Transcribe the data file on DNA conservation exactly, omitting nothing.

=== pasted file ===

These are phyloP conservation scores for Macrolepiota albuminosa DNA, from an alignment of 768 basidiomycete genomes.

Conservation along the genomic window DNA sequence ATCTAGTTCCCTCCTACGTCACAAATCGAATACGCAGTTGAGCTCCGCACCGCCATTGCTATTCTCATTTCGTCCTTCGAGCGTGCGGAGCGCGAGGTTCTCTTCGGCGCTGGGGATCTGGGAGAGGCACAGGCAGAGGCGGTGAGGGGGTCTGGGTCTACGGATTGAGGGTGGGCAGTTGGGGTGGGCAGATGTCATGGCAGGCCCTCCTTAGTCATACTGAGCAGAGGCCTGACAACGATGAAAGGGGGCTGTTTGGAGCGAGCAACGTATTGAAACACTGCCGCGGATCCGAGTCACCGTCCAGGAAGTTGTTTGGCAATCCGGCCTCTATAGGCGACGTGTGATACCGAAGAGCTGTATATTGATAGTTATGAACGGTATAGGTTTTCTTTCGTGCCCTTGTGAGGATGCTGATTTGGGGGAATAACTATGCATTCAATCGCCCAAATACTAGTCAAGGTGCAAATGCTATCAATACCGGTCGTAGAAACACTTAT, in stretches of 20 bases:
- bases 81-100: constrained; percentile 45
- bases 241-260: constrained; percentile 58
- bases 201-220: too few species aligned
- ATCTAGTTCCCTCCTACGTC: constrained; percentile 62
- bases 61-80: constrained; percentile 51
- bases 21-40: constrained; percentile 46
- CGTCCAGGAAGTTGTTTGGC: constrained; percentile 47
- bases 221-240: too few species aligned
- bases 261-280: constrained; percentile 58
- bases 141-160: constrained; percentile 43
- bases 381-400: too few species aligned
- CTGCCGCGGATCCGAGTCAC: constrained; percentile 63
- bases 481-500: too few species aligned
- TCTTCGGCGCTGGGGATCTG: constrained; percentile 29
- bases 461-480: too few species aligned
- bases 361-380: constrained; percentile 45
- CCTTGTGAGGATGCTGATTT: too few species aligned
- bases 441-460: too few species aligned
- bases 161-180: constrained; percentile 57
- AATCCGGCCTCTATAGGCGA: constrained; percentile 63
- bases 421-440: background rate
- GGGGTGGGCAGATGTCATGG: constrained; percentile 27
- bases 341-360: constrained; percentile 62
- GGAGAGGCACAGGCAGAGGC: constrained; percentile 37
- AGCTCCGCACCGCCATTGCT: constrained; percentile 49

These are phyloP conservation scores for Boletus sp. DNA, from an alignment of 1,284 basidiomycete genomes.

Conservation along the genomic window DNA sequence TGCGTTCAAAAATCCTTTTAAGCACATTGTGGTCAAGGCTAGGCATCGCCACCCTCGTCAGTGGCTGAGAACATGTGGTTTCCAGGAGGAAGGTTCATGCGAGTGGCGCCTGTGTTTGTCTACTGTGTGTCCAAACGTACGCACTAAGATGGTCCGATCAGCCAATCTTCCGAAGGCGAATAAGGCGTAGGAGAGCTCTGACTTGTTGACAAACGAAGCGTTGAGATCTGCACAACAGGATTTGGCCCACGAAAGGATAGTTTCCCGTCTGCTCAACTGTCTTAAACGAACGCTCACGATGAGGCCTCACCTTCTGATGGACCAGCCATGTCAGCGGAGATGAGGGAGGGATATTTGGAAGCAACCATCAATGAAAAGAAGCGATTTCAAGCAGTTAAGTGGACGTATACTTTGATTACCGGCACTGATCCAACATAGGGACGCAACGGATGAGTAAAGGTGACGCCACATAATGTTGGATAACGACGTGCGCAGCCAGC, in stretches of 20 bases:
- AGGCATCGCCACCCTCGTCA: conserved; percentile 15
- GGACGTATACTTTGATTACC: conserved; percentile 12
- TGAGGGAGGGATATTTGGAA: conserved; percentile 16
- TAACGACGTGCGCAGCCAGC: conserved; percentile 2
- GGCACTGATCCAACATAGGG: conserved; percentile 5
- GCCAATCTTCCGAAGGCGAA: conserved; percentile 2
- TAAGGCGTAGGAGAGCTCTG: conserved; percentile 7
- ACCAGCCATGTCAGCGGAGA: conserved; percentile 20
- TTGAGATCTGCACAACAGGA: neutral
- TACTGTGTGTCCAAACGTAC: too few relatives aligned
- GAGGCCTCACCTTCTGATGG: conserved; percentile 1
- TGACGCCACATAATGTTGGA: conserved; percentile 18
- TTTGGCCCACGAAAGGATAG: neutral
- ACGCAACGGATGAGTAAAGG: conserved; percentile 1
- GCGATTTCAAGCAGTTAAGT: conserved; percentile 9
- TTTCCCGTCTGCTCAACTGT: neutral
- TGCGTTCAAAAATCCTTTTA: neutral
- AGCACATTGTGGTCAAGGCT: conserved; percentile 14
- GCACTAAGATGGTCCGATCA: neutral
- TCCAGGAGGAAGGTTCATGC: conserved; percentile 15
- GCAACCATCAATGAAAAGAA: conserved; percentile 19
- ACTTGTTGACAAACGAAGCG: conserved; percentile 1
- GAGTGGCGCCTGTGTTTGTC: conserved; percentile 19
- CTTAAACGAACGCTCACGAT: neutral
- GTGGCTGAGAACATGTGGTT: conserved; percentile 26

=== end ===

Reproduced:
These are phyloP conservation scores for Macrolepiota albuminosa DNA, from an alignment of 768 basidiomycete genomes.

Conservation along the genomic window DNA sequence ATCTAGTTCCCTCCTACGTCACAAATCGAATACGCAGTTGAGCTCCGCACCGCCATTGCTATTCTCATTTCGTCCTTCGAGCGTGCGGAGCGCGAGGTTCTCTTCGGCGCTGGGGATCTGGGAGAGGCACAGGCAGAGGCGGTGAGGGGGTCTGGGTCTACGGATTGAGGGTGGGCAGTTGGGGTGGGCAGATGTCATGGCAGGCCCTCCTTAGTCATACTGAGCAGAGGCCTGACAACGATGAAAGGGGGCTGTTTGGAGCGAGCAACGTATTGAAACACTGCCGCGGATCCGAGTCACCGTCCAGGAAGTTGTTTGGCAATCCGGCCTCTATAGGCGACGTGTGATACCGAAGAGCTGTATATTGATAGTTATGAACGGTATAGGTTTTCTTTCGTGCCCTTGTGAGGATGCTGATTTGGGGGAATAACTATGCATTCAATCGCCCAAATACTAGTCAAGGTGCAAATGCTATCAATACCGGTCGTAGAAACACTTAT, in stretches of 20 bases:
- bases 81-100: constrained; percentile 45
- bases 241-260: constrained; percentile 58
- bases 201-220: too few species aligned
- ATCTAGTTCCCTCCTACGTC: constrained; percentile 62
- bases 61-80: constrained; percentile 51
- bases 21-40: constrained; percentile 46
- CGTCCAGGAAGTTGTTTGGC: constrained; percentile 47
- bases 221-240: too few species aligned
- bases 261-280: constrained; percentile 58
- bases 141-160: constrained; percentile 43
- bases 381-400: too few species aligned
- CTGCCGCGGATCCGAGTCAC: constrained; percentile 63
- bases 481-500: too few species aligned
- TCTTCGGCGCTGGGGATCTG: constrained; percentile 29
- bases 461-480: too few species aligned
- bases 361-380: constrained; percentile 45
- CCTTGTGAGGATGCTGATTT: too few species aligned
- bases 441-460: too few species aligned
- bases 161-180: constrained; percentile 57
- AATCCGGCCTCTATAGGCGA: constrained; percentile 63
- bases 421-440: background rate
- GGGGTGGGCAGATGTCATGG: constrained; percentile 27
- bases 341-360: constrained; percentile 62
- GGAGAGGCACAGGCAGAGGC: constrained; percentile 37
- AGCTCCGCACCGCCATTGCT: constrained; percentile 49

These are phyloP conservation scores for Boletus sp. DNA, from an alignment of 1,284 basidiomycete genomes.

Conservation along the genomic window DNA sequence TGCGTTCAAAAATCCTTTTAAGCACATTGTGGTCAAGGCTAGGCATCGCCACCCTCGTCAGTGGCTGAGAACATGTGGTTTCCAGGAGGAAGGTTCATGCGAGTGGCGCCTGTGTTTGTCTACTGTGTGTCCAAACGTACGCACTAAGATGGTCCGATCAGCCAATCTTCCGAAGGCGAATAAGGCGTAGGAGAGCTCTGACTTGTTGACAAACGAAGCGTTGAGATCTGCACAACAGGATTTGGCCCACGAAAGGATAGTTTCCCGTCTGCTCAACTGTCTTAAACGAACGCTCACGATGAGGCCTCACCTTCTGATGGACCAGCCATGTCAGCGGAGATGAGGGAGGGATATTTGGAAGCAACCATCAATGAAAAGAAGCGATTTCAAGCAGTTAAGTGGACGTATACTTTGATTACCGGCACTGATCCAACATAGGGACGCAACGGATGAGTAAAGGTGACGCCACATAATGTTGGATAACGACGTGCGCAGCCAGC, in stretches of 20 bases:
- AGGCATCGCCACCCTCGTCA: conserved; percentile 15
- GGACGTATACTTTGATTACC: conserved; percentile 12
- TGAGGGAGGGATATTTGGAA: conserved; percentile 16
- TAACGACGTGCGCAGCCAGC: conserved; percentile 2
- GGCACTGATCCAACATAGGG: conserved; percentile 5
- GCCAATCTTCCGAAGGCGAA: conserved; percentile 2
- TAAGGCGTAGGAGAGCTCTG: conserved; percentile 7
- ACCAGCCATGTCAGCGGAGA: conserved; percentile 20
- TTGAGATCTGCACAACAGGA: neutral
- TACTGTGTGTCCAAACGTAC: too few relatives aligned
- GAGGCCTCACCTTCTGATGG: conserved; percentile 1
- TGACGCCACATAATGTTGGA: conserved; percentile 18
- TTTGGCCCACGAAAGGATAG: neutral
- ACGCAACGGATGAGTAAAGG: conserved; percentile 1
- GCGATTTCAAGCAGTTAAGT: conserved; percentile 9
- TTTCCCGTCTGCTCAACTGT: neutral
- TGCGTTCAAAAATCCTTTTA: neutral
- AGCACATTGTGGTCAAGGCT: conserved; percentile 14
- GCACTAAGATGGTCCGATCA: neutral
- TCCAGGAGGAAGGTTCATGC: conserved; percentile 15
- GCAACCATCAATGAAAAGAA: conserved; percentile 19
- ACTTGTTGACAAACGAAGCG: conserved; percentile 1
- GAGTGGCGCCTGTGTTTGTC: conserved; percentile 19
- CTTAAACGAACGCTCACGAT: neutral
- GTGGCTGAGAACATGTGGTT: conserved; percentile 26